It was one of those news items that doesn’t make the national news. The Kennebec Journal reported that a Dresden man was facing charges after hitting three parked vehicles—two of which were equipped to handle wheelchairs. A 2009 Subaru Impreza was totaled. A 2011 Toyota Sienna and a 2013 Toyota Sienna, owned by a father of son, also were heavily damaged. The vans are each outfitted to accommodate wheelchairs used by three members of the Brown family — father Gerald and his sons, Steve and Jeff — who have a type of genetic ataxia, which causes lack of voluntary coordination of muscle movements and makes wheelchairs a necessity for them.
While the story didn’t make national news, it did catch the eye of Marilyn Stinson, secretary of Enterprise Grange located in Richmond Maine. “We wanted to do something to help, but we weren’t sure what or how. We were preparing our own fundraiser – Pancake Breakfast – during Richmond Days and knew we couldn’t use that money because we need it for fuel and electricity.”
Recognizing that Richmond Days offered a great opportunity to help these people, Enterprise Grangers went to work. Time was very limited so they began connecting immediately with phone calls and emails and Facebook messages. Members came up with ideas. Newest member Kathy Seigars suggested a fishing game the kids could play; CJ Roy offered a bean bag game. But the group also recognized they needed something to entice adults who would likely contribute larger amounts of money.
Grangers teamed up to seek donations by getting the word out—both about the need for donations and the fundraiser itself. Stinson explained “we told people would be having ‘mystery prizes’ because the prizes were still a mystery to us in the early stages.”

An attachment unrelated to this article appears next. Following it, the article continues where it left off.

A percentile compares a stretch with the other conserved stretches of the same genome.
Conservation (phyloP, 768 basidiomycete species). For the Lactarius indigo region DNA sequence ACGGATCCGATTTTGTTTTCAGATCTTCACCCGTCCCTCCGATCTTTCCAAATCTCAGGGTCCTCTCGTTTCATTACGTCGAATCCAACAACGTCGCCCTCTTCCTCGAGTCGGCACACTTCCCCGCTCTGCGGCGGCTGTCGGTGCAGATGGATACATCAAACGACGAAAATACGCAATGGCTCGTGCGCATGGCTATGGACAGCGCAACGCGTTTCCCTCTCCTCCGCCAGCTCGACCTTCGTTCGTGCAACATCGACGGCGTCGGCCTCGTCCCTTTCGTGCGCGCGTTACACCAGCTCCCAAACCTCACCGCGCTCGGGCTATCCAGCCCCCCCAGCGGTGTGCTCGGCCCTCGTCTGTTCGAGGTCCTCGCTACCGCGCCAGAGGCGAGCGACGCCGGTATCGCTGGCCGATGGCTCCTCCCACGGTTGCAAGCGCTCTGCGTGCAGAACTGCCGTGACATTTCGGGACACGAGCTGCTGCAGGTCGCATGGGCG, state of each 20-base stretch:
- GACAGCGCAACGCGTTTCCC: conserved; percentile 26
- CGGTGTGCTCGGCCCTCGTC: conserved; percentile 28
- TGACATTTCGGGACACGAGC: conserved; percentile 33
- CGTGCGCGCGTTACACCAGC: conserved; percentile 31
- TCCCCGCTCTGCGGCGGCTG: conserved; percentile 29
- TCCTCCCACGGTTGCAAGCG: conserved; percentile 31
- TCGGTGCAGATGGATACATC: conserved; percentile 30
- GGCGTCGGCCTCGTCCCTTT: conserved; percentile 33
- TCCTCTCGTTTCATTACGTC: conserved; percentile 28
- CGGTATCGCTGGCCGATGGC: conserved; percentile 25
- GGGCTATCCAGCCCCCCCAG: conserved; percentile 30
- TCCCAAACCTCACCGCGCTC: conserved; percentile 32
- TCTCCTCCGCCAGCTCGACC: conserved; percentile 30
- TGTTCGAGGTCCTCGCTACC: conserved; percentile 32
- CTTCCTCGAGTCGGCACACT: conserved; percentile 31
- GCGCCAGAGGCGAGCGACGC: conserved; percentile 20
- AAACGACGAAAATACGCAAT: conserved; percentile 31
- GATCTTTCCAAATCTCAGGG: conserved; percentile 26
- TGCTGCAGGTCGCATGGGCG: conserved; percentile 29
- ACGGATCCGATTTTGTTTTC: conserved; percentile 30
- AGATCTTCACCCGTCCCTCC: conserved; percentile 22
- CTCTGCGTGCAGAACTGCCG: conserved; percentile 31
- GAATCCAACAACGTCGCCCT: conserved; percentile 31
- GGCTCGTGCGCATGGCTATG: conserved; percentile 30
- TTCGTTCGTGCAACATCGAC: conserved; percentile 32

And the donations poured in, ranging from Grange pencils to gift certificates from local businesses. Stinson donated copies of the book “Growing Up Kennebec” knowing many residents and former residents were coming to the festivities. Local entrepreneur Harold Brown donated his Nature’s Poison Ivy Relief and Skeeter Skidaddler. Grangers even found time to make “Thank you” bookmarks for token prizes.
One important donation was time because there was only a little left. Grangers were already working on the breakfast at their hall to help with the expense of operating the building. Members are also involved in a number of other groups and causes during the annual festival: DRUM Bar-B-Q, two Senior Groups raising money for plowing assistance, Library, etc. But somehow it all came together—including some great publicity about the cause online and by the Kennebeck Journal, thanks in a large part to Suzzane Doiron—a former Junior Granger who has moved back to the area and is getting involved with Enterprise Grange.
When a reporter questioned her about why the Grange took on a project of this magnitude with such limited resources and time, Stinson replied, “Because that’s what Grange does.” Stinson adds, It really worked—the donations, the help, the publicity. One of Steve’s former classmates came to Richmond with her check and a $500.00 check from her co-worker who doesn’t even know the family.”
With the help of their community, this exciting Grange and these exciting Grangers raised over $2,000 to help this family–because that’s what Grange does.
Webmaster’s note: Individual contributions can still be made at http://www.gofundme.com/ash028.